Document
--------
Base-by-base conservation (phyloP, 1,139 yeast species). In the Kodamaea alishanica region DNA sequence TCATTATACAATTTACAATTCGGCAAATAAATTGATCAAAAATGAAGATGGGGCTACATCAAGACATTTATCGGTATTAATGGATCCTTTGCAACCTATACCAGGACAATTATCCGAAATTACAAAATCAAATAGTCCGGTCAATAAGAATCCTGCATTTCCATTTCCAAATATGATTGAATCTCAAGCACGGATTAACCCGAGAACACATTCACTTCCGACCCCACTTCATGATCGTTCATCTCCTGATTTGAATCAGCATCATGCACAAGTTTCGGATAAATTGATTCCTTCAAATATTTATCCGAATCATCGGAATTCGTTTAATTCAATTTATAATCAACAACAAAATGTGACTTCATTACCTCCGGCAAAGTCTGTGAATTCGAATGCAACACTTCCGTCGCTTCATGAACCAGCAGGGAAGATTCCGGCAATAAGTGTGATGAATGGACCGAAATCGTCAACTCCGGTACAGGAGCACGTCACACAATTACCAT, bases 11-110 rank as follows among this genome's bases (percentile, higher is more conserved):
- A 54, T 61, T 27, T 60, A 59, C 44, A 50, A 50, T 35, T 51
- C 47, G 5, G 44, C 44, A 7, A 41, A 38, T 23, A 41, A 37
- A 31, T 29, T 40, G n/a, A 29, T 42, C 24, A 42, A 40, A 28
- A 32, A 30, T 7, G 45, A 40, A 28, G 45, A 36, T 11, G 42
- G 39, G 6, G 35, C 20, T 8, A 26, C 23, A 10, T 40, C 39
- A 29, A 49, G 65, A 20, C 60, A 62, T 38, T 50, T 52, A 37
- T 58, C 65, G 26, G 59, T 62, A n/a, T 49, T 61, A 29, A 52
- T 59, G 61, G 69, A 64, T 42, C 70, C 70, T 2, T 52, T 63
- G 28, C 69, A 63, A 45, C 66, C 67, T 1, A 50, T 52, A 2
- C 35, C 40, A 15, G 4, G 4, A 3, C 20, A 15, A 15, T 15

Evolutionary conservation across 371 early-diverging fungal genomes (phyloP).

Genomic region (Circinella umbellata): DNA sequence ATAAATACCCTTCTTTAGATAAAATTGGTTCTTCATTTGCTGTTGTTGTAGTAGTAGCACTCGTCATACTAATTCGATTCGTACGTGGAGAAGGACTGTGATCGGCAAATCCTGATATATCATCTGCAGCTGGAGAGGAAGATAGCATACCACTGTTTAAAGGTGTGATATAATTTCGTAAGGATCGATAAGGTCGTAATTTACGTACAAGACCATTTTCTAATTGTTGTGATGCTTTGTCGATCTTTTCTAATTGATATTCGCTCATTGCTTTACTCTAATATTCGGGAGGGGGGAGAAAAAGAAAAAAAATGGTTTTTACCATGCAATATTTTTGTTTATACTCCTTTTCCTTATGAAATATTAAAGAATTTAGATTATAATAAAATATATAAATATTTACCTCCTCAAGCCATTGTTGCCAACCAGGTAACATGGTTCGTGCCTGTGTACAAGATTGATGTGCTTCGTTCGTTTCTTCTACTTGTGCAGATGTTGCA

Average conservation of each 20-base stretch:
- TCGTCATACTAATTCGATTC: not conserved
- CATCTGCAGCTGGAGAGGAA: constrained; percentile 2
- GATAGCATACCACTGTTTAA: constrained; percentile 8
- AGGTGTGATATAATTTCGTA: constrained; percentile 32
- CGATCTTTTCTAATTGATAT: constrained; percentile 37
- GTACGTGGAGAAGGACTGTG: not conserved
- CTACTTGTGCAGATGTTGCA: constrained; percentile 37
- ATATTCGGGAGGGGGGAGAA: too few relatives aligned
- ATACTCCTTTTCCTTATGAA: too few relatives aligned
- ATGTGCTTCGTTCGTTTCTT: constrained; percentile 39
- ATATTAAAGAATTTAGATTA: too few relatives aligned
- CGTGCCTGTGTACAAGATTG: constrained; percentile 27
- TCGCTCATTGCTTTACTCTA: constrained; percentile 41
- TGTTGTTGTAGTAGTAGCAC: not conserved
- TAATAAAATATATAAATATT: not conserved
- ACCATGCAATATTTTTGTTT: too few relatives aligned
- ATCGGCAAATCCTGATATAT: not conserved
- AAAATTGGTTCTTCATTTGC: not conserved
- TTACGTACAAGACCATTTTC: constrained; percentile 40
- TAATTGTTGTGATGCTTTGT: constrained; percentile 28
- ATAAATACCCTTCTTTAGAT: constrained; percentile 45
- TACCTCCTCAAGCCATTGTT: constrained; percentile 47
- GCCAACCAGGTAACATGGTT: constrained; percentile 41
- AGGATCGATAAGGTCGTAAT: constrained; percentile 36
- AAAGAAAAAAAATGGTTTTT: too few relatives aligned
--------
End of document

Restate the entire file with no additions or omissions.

Base-by-base conservation (phyloP, 1,139 yeast species). In the Kodamaea alishanica region DNA sequence TCATTATACAATTTACAATTCGGCAAATAAATTGATCAAAAATGAAGATGGGGCTACATCAAGACATTTATCGGTATTAATGGATCCTTTGCAACCTATACCAGGACAATTATCCGAAATTACAAAATCAAATAGTCCGGTCAATAAGAATCCTGCATTTCCATTTCCAAATATGATTGAATCTCAAGCACGGATTAACCCGAGAACACATTCACTTCCGACCCCACTTCATGATCGTTCATCTCCTGATTTGAATCAGCATCATGCACAAGTTTCGGATAAATTGATTCCTTCAAATATTTATCCGAATCATCGGAATTCGTTTAATTCAATTTATAATCAACAACAAAATGTGACTTCATTACCTCCGGCAAAGTCTGTGAATTCGAATGCAACACTTCCGTCGCTTCATGAACCAGCAGGGAAGATTCCGGCAATAAGTGTGATGAATGGACCGAAATCGTCAACTCCGGTACAGGAGCACGTCACACAATTACCAT, bases 11-110 rank as follows among this genome's bases (percentile, higher is more conserved):
- A 54, T 61, T 27, T 60, A 59, C 44, A 50, A 50, T 35, T 51
- C 47, G 5, G 44, C 44, A 7, A 41, A 38, T 23, A 41, A 37
- A 31, T 29, T 40, G n/a, A 29, T 42, C 24, A 42, A 40, A 28
- A 32, A 30, T 7, G 45, A 40, A 28, G 45, A 36, T 11, G 42
- G 39, G 6, G 35, C 20, T 8, A 26, C 23, A 10, T 40, C 39
- A 29, A 49, G 65, A 20, C 60, A 62, T 38, T 50, T 52, A 37
- T 58, C 65, G 26, G 59, T 62, A n/a, T 49, T 61, A 29, A 52
- T 59, G 61, G 69, A 64, T 42, C 70, C 70, T 2, T 52, T 63
- G 28, C 69, A 63, A 45, C 66, C 67, T 1, A 50, T 52, A 2
- C 35, C 40, A 15, G 4, G 4, A 3, C 20, A 15, A 15, T 15

Evolutionary conservation across 371 early-diverging fungal genomes (phyloP).

Genomic region (Circinella umbellata): DNA sequence ATAAATACCCTTCTTTAGATAAAATTGGTTCTTCATTTGCTGTTGTTGTAGTAGTAGCACTCGTCATACTAATTCGATTCGTACGTGGAGAAGGACTGTGATCGGCAAATCCTGATATATCATCTGCAGCTGGAGAGGAAGATAGCATACCACTGTTTAAAGGTGTGATATAATTTCGTAAGGATCGATAAGGTCGTAATTTACGTACAAGACCATTTTCTAATTGTTGTGATGCTTTGTCGATCTTTTCTAATTGATATTCGCTCATTGCTTTACTCTAATATTCGGGAGGGGGGAGAAAAAGAAAAAAAATGGTTTTTACCATGCAATATTTTTGTTTATACTCCTTTTCCTTATGAAATATTAAAGAATTTAGATTATAATAAAATATATAAATATTTACCTCCTCAAGCCATTGTTGCCAACCAGGTAACATGGTTCGTGCCTGTGTACAAGATTGATGTGCTTCGTTCGTTTCTTCTACTTGTGCAGATGTTGCA

Average conservation of each 20-base stretch:
- TCGTCATACTAATTCGATTC: not conserved
- CATCTGCAGCTGGAGAGGAA: constrained; percentile 2
- GATAGCATACCACTGTTTAA: constrained; percentile 8
- AGGTGTGATATAATTTCGTA: constrained; percentile 32
- CGATCTTTTCTAATTGATAT: constrained; percentile 37
- GTACGTGGAGAAGGACTGTG: not conserved
- CTACTTGTGCAGATGTTGCA: constrained; percentile 37
- ATATTCGGGAGGGGGGAGAA: too few relatives aligned
- ATACTCCTTTTCCTTATGAA: too few relatives aligned
- ATGTGCTTCGTTCGTTTCTT: constrained; percentile 39
- ATATTAAAGAATTTAGATTA: too few relatives aligned
- CGTGCCTGTGTACAAGATTG: constrained; percentile 27
- TCGCTCATTGCTTTACTCTA: constrained; percentile 41
- TGTTGTTGTAGTAGTAGCAC: not conserved
- TAATAAAATATATAAATATT: not conserved
- ACCATGCAATATTTTTGTTT: too few relatives aligned
- ATCGGCAAATCCTGATATAT: not conserved
- AAAATTGGTTCTTCATTTGC: not conserved
- TTACGTACAAGACCATTTTC: constrained; percentile 40
- TAATTGTTGTGATGCTTTGT: constrained; percentile 28
- ATAAATACCCTTCTTTAGAT: constrained; percentile 45
- TACCTCCTCAAGCCATTGTT: constrained; percentile 47
- GCCAACCAGGTAACATGGTT: constrained; percentile 41
- AGGATCGATAAGGTCGTAAT: constrained; percentile 36
- AAAGAAAAAAAATGGTTTTT: too few relatives aligned